For fans of Jordan Peele's Get Out, White Tears is a read that will get under your skin. It starts slowly, building the relationship between two young white dudes who bond over old blues records and discover a mysterious track. The second half gets wild, jumping around in time and perspective, building to a dizzying delight of a finale. Recommended By Britney T., Powells.com
What a book! Kunzru does something so far off the charts here, it's almost unbelievable. At its heart, this is a book about race, prejudice, white supremacy, and cultural appropriation. Kunzru manages to show just how rotten to the core race relations in the US are, through his two young, clueless, white guys who are obsessed with black music. Midway through the book, it jumps completely off the track and turns into another story all together. Kunzru's writing is gorgeous, even while depicting the horrific, and he turns this off-kilter story into pure genius. Watch for the nod to Claudia Rankine's Citizen at the end. This book is unlike anything you've read before; don't miss it. Recommended By Dianah H., Powells.com
Synopses & Reviews
From one of the most talented fiction writers at work today: two ambitious young musicians are drawn into the dark underworld of blues record collecting, haunted by the ghosts of a repressive past.
Two twenty-something New Yorkers. Seth is awkward and shy. Carter is the glamorous heir to one of America's great fortunes. They have one thing in common: an obsession with music. Seth is desperate to reach for the future. Carter is slipping back into the past. When Seth accidentally records an unknown singer in a park, Carter sends it out over the Internet, claiming it's a long lost 1920s blues recording by a musician called Charlie Shaw. When an old collector contacts them to say that their fake record and their fake bluesman are actually real, the two young white men, accompanied by Carter's troubled sister Leonie, spiral down into the heart of the nation's darkness, encountering a suppressed history of greed, envy, revenge, and exploitation. White Tears is a ghost story, a terrifying murder mystery, a timely meditation on race, and a love letter to all the forgotten geniuses of American music.
"White Tears is a masterful ghost story about a blues song which may or may not exist, but is definitely alive. Sound, in Kunzru’s hands, is both force and material, carrying fear, power, and revenge from body to body. When someone cries "Rewind," proceed with caution. History is audible." Sasha Frere-Jones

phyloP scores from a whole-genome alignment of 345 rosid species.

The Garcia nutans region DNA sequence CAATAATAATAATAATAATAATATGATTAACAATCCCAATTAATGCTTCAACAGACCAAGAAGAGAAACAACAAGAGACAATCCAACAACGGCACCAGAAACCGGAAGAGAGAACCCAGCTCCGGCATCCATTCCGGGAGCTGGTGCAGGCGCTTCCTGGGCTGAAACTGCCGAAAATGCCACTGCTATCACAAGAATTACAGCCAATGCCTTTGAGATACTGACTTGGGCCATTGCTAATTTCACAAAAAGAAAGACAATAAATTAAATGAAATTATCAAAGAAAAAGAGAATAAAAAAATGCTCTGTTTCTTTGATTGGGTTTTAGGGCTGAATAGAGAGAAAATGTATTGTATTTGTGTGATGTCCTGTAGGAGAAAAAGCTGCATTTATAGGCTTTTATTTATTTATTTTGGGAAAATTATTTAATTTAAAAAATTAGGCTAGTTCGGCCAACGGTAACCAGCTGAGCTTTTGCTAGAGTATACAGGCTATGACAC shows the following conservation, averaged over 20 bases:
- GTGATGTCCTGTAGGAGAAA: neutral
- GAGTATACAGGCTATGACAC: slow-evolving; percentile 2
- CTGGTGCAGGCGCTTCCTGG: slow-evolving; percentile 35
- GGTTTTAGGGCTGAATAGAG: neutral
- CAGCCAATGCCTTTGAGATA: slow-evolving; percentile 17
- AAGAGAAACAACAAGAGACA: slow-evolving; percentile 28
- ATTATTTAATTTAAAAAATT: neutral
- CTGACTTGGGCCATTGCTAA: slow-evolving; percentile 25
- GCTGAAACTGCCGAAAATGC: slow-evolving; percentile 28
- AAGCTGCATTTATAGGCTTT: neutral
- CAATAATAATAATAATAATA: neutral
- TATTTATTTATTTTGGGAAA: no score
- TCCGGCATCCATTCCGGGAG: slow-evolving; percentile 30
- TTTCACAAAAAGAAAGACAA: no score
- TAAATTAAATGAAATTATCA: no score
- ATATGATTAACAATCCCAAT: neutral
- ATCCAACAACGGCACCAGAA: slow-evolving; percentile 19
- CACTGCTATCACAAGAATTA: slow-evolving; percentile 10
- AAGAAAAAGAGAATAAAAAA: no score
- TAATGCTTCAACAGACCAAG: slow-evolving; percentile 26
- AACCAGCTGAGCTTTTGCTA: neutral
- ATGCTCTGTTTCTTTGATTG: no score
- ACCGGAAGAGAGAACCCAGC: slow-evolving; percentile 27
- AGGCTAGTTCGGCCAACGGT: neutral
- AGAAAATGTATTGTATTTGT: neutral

"White Tears is a hallucinatory and eerily accurate journey into America’s racial unconscious — like an updated version of The Crying of Lot 49, in which race itself is the secret and arcane system that controls all of us in ways we never fully understand. In an era when the past seems to be collapsing into the present on a daily basis, you couldn’t find a more urgently necessary, compulsively readable book." Jess Row, author of Your Face in Mine
"A compulsively readable ghost story that features masterly — tour de force — writing about early American blues." Rachel Kushner, author of The Flamethrowers
"Kunzru has done his homework on racial history and white privilege, but the novel is also lifted on his sharp descriptions of music, which he makes so concrete and delectable you understand why his misguided, ill-fated heroes fall so hard for it. A well-turned and innovative tale that cannily connects old-time blues and modern-day minstrelsy." Kirkus Reviews (Starred Review)
About the Author
Hari Kunzru is the author of four previous novels. His work has been translated into twenty-one languages, and his short stories and journalism have appeared in many publications, including The New York Times, The Guardian, and The New Yorker. He is the recipient of fellowships from the Guggenheim Foundation, The New York Public Library, and the American Academy in Berlin. He lives in Brooklyn.